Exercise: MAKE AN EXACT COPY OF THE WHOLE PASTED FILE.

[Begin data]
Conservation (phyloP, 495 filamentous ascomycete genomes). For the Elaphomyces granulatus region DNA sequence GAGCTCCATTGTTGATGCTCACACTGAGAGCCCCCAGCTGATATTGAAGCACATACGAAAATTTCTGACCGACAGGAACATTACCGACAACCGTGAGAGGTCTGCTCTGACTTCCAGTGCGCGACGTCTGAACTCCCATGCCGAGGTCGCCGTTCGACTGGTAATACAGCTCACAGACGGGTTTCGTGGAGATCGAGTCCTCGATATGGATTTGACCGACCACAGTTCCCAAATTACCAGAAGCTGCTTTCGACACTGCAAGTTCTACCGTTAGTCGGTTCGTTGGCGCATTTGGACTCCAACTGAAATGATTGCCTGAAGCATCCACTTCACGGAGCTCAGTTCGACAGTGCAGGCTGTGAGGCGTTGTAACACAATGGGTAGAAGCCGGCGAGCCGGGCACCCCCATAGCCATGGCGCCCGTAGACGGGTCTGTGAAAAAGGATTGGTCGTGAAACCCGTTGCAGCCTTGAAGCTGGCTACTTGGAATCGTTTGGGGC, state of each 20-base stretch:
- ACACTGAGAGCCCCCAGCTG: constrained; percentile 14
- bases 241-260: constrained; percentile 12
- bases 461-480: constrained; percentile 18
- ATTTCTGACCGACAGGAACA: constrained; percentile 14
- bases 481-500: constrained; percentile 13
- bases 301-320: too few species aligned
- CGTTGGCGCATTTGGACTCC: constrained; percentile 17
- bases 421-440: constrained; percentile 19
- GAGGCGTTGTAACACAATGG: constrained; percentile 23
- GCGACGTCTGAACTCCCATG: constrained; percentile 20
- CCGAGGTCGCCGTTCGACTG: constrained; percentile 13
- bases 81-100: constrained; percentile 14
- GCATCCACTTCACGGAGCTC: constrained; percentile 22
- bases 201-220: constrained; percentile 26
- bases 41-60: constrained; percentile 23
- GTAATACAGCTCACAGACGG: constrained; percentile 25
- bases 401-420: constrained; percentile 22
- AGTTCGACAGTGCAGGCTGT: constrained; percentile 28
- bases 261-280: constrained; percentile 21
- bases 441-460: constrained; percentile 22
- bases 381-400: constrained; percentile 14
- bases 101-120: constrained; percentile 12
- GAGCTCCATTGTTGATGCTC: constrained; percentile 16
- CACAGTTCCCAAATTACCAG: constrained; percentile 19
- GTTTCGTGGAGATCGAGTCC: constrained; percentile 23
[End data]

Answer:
Conservation (phyloP, 495 filamentous ascomycete genomes). For the Elaphomyces granulatus region DNA sequence GAGCTCCATTGTTGATGCTCACACTGAGAGCCCCCAGCTGATATTGAAGCACATACGAAAATTTCTGACCGACAGGAACATTACCGACAACCGTGAGAGGTCTGCTCTGACTTCCAGTGCGCGACGTCTGAACTCCCATGCCGAGGTCGCCGTTCGACTGGTAATACAGCTCACAGACGGGTTTCGTGGAGATCGAGTCCTCGATATGGATTTGACCGACCACAGTTCCCAAATTACCAGAAGCTGCTTTCGACACTGCAAGTTCTACCGTTAGTCGGTTCGTTGGCGCATTTGGACTCCAACTGAAATGATTGCCTGAAGCATCCACTTCACGGAGCTCAGTTCGACAGTGCAGGCTGTGAGGCGTTGTAACACAATGGGTAGAAGCCGGCGAGCCGGGCACCCCCATAGCCATGGCGCCCGTAGACGGGTCTGTGAAAAAGGATTGGTCGTGAAACCCGTTGCAGCCTTGAAGCTGGCTACTTGGAATCGTTTGGGGC, state of each 20-base stretch:
- ACACTGAGAGCCCCCAGCTG: constrained; percentile 14
- bases 241-260: constrained; percentile 12
- bases 461-480: constrained; percentile 18
- ATTTCTGACCGACAGGAACA: constrained; percentile 14
- bases 481-500: constrained; percentile 13
- bases 301-320: too few species aligned
- CGTTGGCGCATTTGGACTCC: constrained; percentile 17
- bases 421-440: constrained; percentile 19
- GAGGCGTTGTAACACAATGG: constrained; percentile 23
- GCGACGTCTGAACTCCCATG: constrained; percentile 20
- CCGAGGTCGCCGTTCGACTG: constrained; percentile 13
- bases 81-100: constrained; percentile 14
- GCATCCACTTCACGGAGCTC: constrained; percentile 22
- bases 201-220: constrained; percentile 26
- bases 41-60: constrained; percentile 23
- GTAATACAGCTCACAGACGG: constrained; percentile 25
- bases 401-420: constrained; percentile 22
- AGTTCGACAGTGCAGGCTGT: constrained; percentile 28
- bases 261-280: constrained; percentile 21
- bases 441-460: constrained; percentile 22
- bases 381-400: constrained; percentile 14
- bases 101-120: constrained; percentile 12
- GAGCTCCATTGTTGATGCTC: constrained; percentile 16
- CACAGTTCCCAAATTACCAG: constrained; percentile 19
- GTTTCGTGGAGATCGAGTCC: constrained; percentile 23